If a drought strikes earlier in the summer, as was the case this year, by contrast, it can help with agricultural production by prompting corn and soybean crops to root more deeply in search of moisture. Roots can get up to six feet deep in Iowa, says Todey. Deep roots allow the plant to have more access to water beneath the soil surface, which is better for yields during stressful conditions.
While Iowa farmers saw some recent relief from rain, much of Iowa is still in a drought and in need of a soil water recharge going into winter.
There are also considerations when it comes to how crops are bred, says Lesk. It usually takes decades to develop crops. Crops are now being bred for combinations of climate stresses that rarely occurred in previous climates.
Looking to soil as a solution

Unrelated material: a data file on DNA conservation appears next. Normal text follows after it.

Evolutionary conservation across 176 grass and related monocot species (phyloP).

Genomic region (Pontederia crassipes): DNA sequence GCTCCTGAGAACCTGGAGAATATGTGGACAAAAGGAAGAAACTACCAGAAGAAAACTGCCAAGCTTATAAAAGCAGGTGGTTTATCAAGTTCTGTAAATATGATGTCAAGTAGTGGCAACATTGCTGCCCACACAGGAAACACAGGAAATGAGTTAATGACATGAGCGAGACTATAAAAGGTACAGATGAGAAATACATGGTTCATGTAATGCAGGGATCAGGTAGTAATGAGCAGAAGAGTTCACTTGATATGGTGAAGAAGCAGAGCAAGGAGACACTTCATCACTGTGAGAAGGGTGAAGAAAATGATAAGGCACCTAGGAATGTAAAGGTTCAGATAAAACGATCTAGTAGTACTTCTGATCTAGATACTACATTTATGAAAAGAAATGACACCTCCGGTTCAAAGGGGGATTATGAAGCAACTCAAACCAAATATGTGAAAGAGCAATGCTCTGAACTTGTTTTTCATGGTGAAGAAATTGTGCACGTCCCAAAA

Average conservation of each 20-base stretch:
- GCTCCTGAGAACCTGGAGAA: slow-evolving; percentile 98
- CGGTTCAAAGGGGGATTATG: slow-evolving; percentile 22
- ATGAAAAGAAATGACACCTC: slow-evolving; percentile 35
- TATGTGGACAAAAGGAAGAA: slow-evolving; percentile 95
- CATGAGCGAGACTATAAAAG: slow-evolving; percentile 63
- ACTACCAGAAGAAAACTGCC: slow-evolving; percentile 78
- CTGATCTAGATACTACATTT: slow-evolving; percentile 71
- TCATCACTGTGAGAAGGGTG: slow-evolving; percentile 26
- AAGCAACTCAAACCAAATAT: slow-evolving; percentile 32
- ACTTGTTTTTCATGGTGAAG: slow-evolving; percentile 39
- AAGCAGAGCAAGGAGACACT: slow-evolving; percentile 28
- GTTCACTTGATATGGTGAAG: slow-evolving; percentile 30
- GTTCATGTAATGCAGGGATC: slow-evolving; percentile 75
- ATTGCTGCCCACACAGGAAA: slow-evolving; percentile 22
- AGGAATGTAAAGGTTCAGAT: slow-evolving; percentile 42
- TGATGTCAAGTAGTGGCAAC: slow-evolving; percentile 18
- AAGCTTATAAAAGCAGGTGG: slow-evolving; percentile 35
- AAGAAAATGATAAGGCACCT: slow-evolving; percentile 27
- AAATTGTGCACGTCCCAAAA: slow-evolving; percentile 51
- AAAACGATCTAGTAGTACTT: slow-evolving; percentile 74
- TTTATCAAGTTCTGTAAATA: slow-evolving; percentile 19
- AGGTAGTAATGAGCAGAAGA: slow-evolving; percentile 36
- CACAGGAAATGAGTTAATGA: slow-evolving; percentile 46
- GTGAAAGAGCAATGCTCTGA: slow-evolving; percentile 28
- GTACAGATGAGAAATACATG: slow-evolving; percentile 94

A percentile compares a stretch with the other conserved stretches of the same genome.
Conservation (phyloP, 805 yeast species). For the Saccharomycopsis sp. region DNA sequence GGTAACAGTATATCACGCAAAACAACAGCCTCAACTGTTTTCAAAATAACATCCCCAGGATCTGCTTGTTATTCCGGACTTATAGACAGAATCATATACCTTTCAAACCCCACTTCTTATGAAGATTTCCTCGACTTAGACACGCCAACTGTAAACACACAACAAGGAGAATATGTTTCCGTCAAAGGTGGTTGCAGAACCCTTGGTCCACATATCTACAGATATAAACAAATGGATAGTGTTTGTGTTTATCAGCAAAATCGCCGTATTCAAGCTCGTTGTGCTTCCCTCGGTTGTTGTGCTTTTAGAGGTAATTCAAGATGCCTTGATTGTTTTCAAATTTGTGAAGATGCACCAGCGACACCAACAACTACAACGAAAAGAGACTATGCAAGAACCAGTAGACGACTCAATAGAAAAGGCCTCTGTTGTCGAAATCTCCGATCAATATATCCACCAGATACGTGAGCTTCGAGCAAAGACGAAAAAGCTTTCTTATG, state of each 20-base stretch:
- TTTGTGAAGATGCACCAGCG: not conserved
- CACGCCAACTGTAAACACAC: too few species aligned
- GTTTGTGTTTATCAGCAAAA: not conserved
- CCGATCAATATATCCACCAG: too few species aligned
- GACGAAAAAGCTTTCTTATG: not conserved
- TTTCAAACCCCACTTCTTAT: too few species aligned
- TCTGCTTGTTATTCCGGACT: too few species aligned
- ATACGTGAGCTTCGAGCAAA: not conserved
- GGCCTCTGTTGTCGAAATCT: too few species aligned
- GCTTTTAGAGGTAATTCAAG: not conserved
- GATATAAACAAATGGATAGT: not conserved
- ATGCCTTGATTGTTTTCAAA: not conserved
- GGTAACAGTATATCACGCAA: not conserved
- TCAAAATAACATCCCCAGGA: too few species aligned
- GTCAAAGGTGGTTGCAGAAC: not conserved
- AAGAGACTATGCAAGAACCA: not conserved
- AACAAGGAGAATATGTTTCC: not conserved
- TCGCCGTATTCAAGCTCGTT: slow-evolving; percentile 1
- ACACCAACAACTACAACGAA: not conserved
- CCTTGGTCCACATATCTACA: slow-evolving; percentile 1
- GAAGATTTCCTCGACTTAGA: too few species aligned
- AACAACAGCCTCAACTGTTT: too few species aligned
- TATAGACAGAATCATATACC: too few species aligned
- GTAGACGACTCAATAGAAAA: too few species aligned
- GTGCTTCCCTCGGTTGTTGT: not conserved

“Soils are the first line of defense dealing with these issues,” Todey said. Healthy soils can hold a lot more water than unhealthy soils, meaning more productive crops.
Status quo farming won’t work anymore, says Eells. But “farmers are fabulous problem solvers.”
One of the best things that farmers can do to protect their crops is to care for their soils.
Eells described visual tests that farmers like her use to check the health of their soils. If the soil is healthy it will look like coarse breadcrumbs, while she said unhealthy soil looks like cocoa powder. The coarse grains in healthy soil are filled with carbon and microbes that help “glue” the soil particles together.
Eells started using no-till practices when she noticed her soils were hard and compact. No-till leaves plant material left in the field after harvesting on top of the soil, creating a barrier that helps prevent water loss.
Tilling also breaks up healthy, coarse soil, releasing the carbon that growing plants put into the soil and killing some of the microbes. When this happens, the soil struggles to hold onto water and crops have less access to water on hot, dry days.